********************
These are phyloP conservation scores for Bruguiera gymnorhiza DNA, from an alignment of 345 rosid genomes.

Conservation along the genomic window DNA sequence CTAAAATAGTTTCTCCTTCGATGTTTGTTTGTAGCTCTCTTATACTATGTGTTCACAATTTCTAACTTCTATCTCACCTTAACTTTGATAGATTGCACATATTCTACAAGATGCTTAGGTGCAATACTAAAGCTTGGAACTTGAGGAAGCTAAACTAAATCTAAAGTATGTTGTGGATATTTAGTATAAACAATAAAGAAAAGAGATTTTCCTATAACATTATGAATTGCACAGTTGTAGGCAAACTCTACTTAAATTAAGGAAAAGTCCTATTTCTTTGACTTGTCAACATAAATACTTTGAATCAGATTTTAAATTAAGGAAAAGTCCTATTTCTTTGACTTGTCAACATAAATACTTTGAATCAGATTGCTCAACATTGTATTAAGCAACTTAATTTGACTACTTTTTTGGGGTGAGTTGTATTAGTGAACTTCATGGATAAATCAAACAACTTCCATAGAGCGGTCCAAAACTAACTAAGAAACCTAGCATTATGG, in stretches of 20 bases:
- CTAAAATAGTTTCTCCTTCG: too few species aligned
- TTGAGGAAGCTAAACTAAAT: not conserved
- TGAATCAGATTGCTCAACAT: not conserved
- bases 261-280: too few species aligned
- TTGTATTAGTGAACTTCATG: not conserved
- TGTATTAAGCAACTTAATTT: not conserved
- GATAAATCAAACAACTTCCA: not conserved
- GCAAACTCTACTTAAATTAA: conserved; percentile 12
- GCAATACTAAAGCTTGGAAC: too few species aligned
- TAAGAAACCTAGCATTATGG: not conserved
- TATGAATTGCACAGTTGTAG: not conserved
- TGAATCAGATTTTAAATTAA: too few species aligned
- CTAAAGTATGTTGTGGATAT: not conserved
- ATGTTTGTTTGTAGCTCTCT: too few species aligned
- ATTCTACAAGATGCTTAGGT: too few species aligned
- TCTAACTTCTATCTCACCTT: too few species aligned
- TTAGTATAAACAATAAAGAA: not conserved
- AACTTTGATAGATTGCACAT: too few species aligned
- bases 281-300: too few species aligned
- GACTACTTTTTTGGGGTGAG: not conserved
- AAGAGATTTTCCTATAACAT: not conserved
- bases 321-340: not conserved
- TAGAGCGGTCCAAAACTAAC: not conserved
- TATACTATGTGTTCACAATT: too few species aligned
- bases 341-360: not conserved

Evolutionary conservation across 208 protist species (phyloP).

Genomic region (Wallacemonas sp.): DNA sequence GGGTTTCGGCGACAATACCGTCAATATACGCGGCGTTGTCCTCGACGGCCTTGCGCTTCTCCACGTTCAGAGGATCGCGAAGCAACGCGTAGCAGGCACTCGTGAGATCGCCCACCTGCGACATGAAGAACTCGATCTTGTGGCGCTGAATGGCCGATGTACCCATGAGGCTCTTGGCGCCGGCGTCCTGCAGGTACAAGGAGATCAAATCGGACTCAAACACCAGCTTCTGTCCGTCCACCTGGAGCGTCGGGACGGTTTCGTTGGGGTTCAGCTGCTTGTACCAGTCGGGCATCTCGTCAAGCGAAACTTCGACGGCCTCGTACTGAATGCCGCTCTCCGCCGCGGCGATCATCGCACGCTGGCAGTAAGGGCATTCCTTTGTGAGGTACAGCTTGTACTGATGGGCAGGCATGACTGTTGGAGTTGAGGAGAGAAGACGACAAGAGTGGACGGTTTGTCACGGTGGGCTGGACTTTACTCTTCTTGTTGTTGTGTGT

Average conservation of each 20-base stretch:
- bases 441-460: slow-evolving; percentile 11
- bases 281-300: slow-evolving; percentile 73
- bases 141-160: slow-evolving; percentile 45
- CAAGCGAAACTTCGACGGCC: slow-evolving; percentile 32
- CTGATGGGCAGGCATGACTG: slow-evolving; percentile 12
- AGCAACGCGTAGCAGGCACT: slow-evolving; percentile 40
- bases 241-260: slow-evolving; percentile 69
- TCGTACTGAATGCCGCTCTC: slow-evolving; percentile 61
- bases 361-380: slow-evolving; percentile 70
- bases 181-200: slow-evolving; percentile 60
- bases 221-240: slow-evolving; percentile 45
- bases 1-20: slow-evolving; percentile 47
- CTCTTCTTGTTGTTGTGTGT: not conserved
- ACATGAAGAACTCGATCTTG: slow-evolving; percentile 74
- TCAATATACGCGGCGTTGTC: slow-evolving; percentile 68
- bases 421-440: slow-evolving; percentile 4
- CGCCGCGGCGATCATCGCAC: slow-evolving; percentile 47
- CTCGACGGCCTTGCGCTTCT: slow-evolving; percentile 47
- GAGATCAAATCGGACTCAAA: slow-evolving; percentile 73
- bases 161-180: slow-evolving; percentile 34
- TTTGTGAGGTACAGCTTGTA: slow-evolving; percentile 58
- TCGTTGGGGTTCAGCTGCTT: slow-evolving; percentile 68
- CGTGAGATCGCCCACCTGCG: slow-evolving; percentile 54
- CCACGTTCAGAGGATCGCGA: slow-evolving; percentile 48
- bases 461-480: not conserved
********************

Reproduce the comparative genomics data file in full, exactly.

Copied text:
These are phyloP conservation scores for Bruguiera gymnorhiza DNA, from an alignment of 345 rosid genomes.

Conservation along the genomic window DNA sequence CTAAAATAGTTTCTCCTTCGATGTTTGTTTGTAGCTCTCTTATACTATGTGTTCACAATTTCTAACTTCTATCTCACCTTAACTTTGATAGATTGCACATATTCTACAAGATGCTTAGGTGCAATACTAAAGCTTGGAACTTGAGGAAGCTAAACTAAATCTAAAGTATGTTGTGGATATTTAGTATAAACAATAAAGAAAAGAGATTTTCCTATAACATTATGAATTGCACAGTTGTAGGCAAACTCTACTTAAATTAAGGAAAAGTCCTATTTCTTTGACTTGTCAACATAAATACTTTGAATCAGATTTTAAATTAAGGAAAAGTCCTATTTCTTTGACTTGTCAACATAAATACTTTGAATCAGATTGCTCAACATTGTATTAAGCAACTTAATTTGACTACTTTTTTGGGGTGAGTTGTATTAGTGAACTTCATGGATAAATCAAACAACTTCCATAGAGCGGTCCAAAACTAACTAAGAAACCTAGCATTATGG, in stretches of 20 bases:
- CTAAAATAGTTTCTCCTTCG: too few species aligned
- TTGAGGAAGCTAAACTAAAT: not conserved
- TGAATCAGATTGCTCAACAT: not conserved
- bases 261-280: too few species aligned
- TTGTATTAGTGAACTTCATG: not conserved
- TGTATTAAGCAACTTAATTT: not conserved
- GATAAATCAAACAACTTCCA: not conserved
- GCAAACTCTACTTAAATTAA: conserved; percentile 12
- GCAATACTAAAGCTTGGAAC: too few species aligned
- TAAGAAACCTAGCATTATGG: not conserved
- TATGAATTGCACAGTTGTAG: not conserved
- TGAATCAGATTTTAAATTAA: too few species aligned
- CTAAAGTATGTTGTGGATAT: not conserved
- ATGTTTGTTTGTAGCTCTCT: too few species aligned
- ATTCTACAAGATGCTTAGGT: too few species aligned
- TCTAACTTCTATCTCACCTT: too few species aligned
- TTAGTATAAACAATAAAGAA: not conserved
- AACTTTGATAGATTGCACAT: too few species aligned
- bases 281-300: too few species aligned
- GACTACTTTTTTGGGGTGAG: not conserved
- AAGAGATTTTCCTATAACAT: not conserved
- bases 321-340: not conserved
- TAGAGCGGTCCAAAACTAAC: not conserved
- TATACTATGTGTTCACAATT: too few species aligned
- bases 341-360: not conserved

Evolutionary conservation across 208 protist species (phyloP).

Genomic region (Wallacemonas sp.): DNA sequence GGGTTTCGGCGACAATACCGTCAATATACGCGGCGTTGTCCTCGACGGCCTTGCGCTTCTCCACGTTCAGAGGATCGCGAAGCAACGCGTAGCAGGCACTCGTGAGATCGCCCACCTGCGACATGAAGAACTCGATCTTGTGGCGCTGAATGGCCGATGTACCCATGAGGCTCTTGGCGCCGGCGTCCTGCAGGTACAAGGAGATCAAATCGGACTCAAACACCAGCTTCTGTCCGTCCACCTGGAGCGTCGGGACGGTTTCGTTGGGGTTCAGCTGCTTGTACCAGTCGGGCATCTCGTCAAGCGAAACTTCGACGGCCTCGTACTGAATGCCGCTCTCCGCCGCGGCGATCATCGCACGCTGGCAGTAAGGGCATTCCTTTGTGAGGTACAGCTTGTACTGATGGGCAGGCATGACTGTTGGAGTTGAGGAGAGAAGACGACAAGAGTGGACGGTTTGTCACGGTGGGCTGGACTTTACTCTTCTTGTTGTTGTGTGT

Average conservation of each 20-base stretch:
- bases 441-460: slow-evolving; percentile 11
- bases 281-300: slow-evolving; percentile 73
- bases 141-160: slow-evolving; percentile 45
- CAAGCGAAACTTCGACGGCC: slow-evolving; percentile 32
- CTGATGGGCAGGCATGACTG: slow-evolving; percentile 12
- AGCAACGCGTAGCAGGCACT: slow-evolving; percentile 40
- bases 241-260: slow-evolving; percentile 69
- TCGTACTGAATGCCGCTCTC: slow-evolving; percentile 61
- bases 361-380: slow-evolving; percentile 70
- bases 181-200: slow-evolving; percentile 60
- bases 221-240: slow-evolving; percentile 45
- bases 1-20: slow-evolving; percentile 47
- CTCTTCTTGTTGTTGTGTGT: not conserved
- ACATGAAGAACTCGATCTTG: slow-evolving; percentile 74
- TCAATATACGCGGCGTTGTC: slow-evolving; percentile 68
- bases 421-440: slow-evolving; percentile 4
- CGCCGCGGCGATCATCGCAC: slow-evolving; percentile 47
- CTCGACGGCCTTGCGCTTCT: slow-evolving; percentile 47
- GAGATCAAATCGGACTCAAA: slow-evolving; percentile 73
- bases 161-180: slow-evolving; percentile 34
- TTTGTGAGGTACAGCTTGTA: slow-evolving; percentile 58
- TCGTTGGGGTTCAGCTGCTT: slow-evolving; percentile 68
- CGTGAGATCGCCCACCTGCG: slow-evolving; percentile 54
- CCACGTTCAGAGGATCGCGA: slow-evolving; percentile 48
- bases 461-480: not conserved